Re:Following Chinese laws on Chinese soil? (-1, Troll)

Anonymous Coward | more than 6 years ago | (#23299586)

Correct - regardless of citizenship, humans have a natural right, obligation, and instinct to preserve their lives. IN WHATEVER WAY is necessary.

If that's the case then you should just stay in your basement clinging to your guns. Many others of us don't want to deal with such paranoid fools.

Re:Following Chinese laws on Chinese soil? (2, Interesting)

Zeinfeld (263942) | more than 6 years ago | (#23299612)

I am somewhat surprised that the US hotels would be required to enact censorship, the Chinese state is good enough at that itself. As far as stopping outbound communications goes, fat chance, no censorship filter can do anything with SSL trafic.

Next you're going to tell me that American citizens have their right to bear arms violated when they're in Europe.

You know, a guy called Timothy McVeigh spent three months complaining about that very issue across Usenet. See the thread 'No rights in the UK' on DejaNews. The thread only ended when he murdered two hundred people in the OKC bombing.

Yes, Americans do sometimes have some pretty weird ideas about foreign countries. China is no longer Maoist, arguably it is no longer communist according to any recognizable Marxist doctrine. But it is still a dictatorship. In political terms it is essentially on a par with Chile, the Philippines, or whathave you during the Nixon era military Juntas.

We now know that the US right greatly overestimated the threat from Communism. The communists never had the ability, still less the intention of expanding into Western Europe. The cold war was fought for domestic reasons, they had to have an enemy to point to. When the cold war ended they decided Islamic terror would be the next big thing. That is why they didn't want to eliminate Bin Laden, Regan made that mistake with the Communists. The invasion of Iraq was not a distraction from tackling Bin Laden, it was to cover up the fact that they want him alive and killing as long as possible.

In the process they made two major blunders. The first was that the invasion of Iraq led to the rise of Iran as the dominant regional superpower, a rise that was both predictable and predicted. The second that Bush turned out to have read Putin completely wrong.

Re:Following Chinese laws on Chinese soil? (-1, Troll)

Anonymous Coward | more than 6 years ago | (#23299712)

You're one of those conspiracy theorists aren't you?

Re:Following Chinese laws on Chinese soil? (-1, Troll)

DNS-and-BIND (461968) | more than 6 years ago | (#23299732)

Wow, an old-style Usenet kook! Here on Slashdot! Take a picture, quickly! See how he starts by rationally discussing the subject at hand in the first paragraph, before introducing an unrelated issue in the second that refers to a shared experience that nobody else had. The last three paragraphs are a great display of the Usenet kook in his natural environment. Just look at that plumage!

Re:Following Chinese laws on Chinese soil? (3, Informative)

Nocturnal Deviant (974688) | more than 6 years ago | (#23299810)

actually theres a section in the foreign policy act that pretty much says "if you fuck up in other countries your at their mercy" its honestly something like "all americans are required to follow the country they are visiting's laws and if they commit a crime they are subject to their laws and regulations" which of course means if we try to bring a gun into another country and they have anti gun laws your either going to get turned away at the border or arrested within the border then the only right you have is to alert the US embassy that your stuck there a lot of countries don't even afford Americans the right to an attorney. I've been arrested and released in Canada and Russia for crimes i didn't do, in Canada it took them a week to realize it was somebody else so i was put on immigration hold(aka i was almost deported), as for russia they locked me up for a month for a parking ticket, saying that i had violated some statute till the embassy got its act together and pretty much told them to fuck off and let me out...that was fun...i have to say american prison's are butterflies and bubblegum compared to russian ones...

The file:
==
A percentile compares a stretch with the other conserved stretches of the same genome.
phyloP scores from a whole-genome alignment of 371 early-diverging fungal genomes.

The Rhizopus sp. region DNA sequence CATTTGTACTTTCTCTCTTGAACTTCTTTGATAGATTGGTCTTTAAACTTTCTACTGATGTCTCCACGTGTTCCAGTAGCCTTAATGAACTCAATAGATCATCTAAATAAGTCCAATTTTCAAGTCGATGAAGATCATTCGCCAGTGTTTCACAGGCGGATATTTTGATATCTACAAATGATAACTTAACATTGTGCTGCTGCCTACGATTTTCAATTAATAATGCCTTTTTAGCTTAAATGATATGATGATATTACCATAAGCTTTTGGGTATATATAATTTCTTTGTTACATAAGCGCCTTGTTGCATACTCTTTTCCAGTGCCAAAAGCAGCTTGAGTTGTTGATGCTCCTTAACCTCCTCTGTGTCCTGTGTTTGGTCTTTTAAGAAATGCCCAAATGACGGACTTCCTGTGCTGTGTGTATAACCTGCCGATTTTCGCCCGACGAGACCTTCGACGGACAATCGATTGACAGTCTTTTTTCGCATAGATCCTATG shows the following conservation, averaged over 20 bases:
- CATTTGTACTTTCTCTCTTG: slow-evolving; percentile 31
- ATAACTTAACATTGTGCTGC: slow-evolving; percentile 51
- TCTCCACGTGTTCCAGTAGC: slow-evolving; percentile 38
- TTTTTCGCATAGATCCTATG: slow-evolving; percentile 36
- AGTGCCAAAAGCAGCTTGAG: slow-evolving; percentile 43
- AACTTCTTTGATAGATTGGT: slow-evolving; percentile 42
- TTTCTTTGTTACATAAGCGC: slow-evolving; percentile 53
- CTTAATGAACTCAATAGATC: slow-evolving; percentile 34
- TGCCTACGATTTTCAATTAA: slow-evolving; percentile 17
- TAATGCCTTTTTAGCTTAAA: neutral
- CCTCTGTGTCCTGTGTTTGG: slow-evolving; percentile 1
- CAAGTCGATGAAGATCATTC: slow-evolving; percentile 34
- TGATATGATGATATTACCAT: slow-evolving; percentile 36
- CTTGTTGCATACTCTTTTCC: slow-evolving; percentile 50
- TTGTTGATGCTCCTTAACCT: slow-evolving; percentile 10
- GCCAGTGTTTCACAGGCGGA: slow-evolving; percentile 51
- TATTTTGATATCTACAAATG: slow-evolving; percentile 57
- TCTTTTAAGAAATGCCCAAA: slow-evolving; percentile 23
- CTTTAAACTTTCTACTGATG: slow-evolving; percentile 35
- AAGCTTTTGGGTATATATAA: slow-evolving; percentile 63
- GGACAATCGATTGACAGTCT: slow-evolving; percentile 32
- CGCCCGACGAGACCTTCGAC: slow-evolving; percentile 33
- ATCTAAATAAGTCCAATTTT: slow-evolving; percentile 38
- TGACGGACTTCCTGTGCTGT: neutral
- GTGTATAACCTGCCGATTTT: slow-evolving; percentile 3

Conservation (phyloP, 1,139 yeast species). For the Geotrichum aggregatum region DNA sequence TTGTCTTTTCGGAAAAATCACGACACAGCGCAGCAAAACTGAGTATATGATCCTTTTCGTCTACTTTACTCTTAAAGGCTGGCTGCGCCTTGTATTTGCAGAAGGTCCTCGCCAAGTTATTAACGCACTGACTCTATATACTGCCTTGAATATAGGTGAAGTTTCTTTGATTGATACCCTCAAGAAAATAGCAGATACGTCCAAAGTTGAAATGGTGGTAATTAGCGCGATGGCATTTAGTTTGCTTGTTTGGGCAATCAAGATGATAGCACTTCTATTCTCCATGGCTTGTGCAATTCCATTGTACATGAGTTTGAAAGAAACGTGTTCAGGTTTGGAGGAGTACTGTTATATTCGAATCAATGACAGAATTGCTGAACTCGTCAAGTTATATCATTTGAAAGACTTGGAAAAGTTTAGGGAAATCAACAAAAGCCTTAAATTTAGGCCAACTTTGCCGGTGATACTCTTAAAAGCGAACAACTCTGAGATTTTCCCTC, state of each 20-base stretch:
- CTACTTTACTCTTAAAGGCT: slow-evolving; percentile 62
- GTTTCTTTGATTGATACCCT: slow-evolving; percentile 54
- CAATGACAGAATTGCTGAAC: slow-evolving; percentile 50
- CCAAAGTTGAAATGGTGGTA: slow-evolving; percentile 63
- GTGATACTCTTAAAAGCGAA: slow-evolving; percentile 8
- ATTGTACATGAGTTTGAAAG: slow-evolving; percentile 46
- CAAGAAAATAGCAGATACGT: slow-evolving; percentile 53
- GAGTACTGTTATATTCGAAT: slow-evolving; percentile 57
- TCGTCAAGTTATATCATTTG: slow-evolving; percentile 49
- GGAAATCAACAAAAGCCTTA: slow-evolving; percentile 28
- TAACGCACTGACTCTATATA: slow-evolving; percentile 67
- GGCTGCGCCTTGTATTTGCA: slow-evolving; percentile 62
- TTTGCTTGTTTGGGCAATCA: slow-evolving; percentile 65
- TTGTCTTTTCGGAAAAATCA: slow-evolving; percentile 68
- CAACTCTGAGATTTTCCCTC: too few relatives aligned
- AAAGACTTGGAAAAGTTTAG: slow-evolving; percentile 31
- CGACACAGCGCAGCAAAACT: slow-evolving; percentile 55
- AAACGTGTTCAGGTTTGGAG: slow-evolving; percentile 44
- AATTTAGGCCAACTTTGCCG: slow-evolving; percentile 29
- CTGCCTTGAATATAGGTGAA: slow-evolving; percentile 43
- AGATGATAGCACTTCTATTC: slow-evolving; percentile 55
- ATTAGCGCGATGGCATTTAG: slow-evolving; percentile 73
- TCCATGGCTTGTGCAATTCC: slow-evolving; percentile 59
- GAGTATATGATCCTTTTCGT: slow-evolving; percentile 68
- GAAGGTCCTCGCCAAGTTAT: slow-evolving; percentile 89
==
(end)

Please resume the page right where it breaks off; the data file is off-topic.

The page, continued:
Re:Following Chinese laws on Chinese soil? (1)

Nocturnal Deviant (974688) | more than 6 years ago | (#23299830)

Sorry for the grammar, apparently /. wants me to use HTML in a comment..

skeptical (4, Insightful)

quenda (644621) | more than 6 years ago | (#23298998)

This is a bit hard to believe. How could the hotels possibly censor any better than the gov't backbones?

And the Chinese have never really worried about foreigners with VPNs. Its the locals that need to be kept in control.

I think this senator got his information from the same reliable sources that found proof for Iraqi WMDs.

Re:skeptical (4, Informative)

spooje (582773) | more than 6 years ago | (#23299142)

Most filtering isn't done at the backbone level, it's done at the small ISPs that are located in the major apartment complexes. The government gives them directives and it's up to them to impliment them. This is why some complexes will have access to sites (like wikipedia) while others in the same city won't.

Re:skeptical (1)

Bios_Hakr (68586) | more than 6 years ago | (#23299198)

My guess is that they aren't filtering backbones. The equipment you'd need to filter at the OC levels would just be too expensive. They probably mandate that all ISPs install local filters. Probably at their own cost. Then, they have a political officer who comes around to check things every now and then.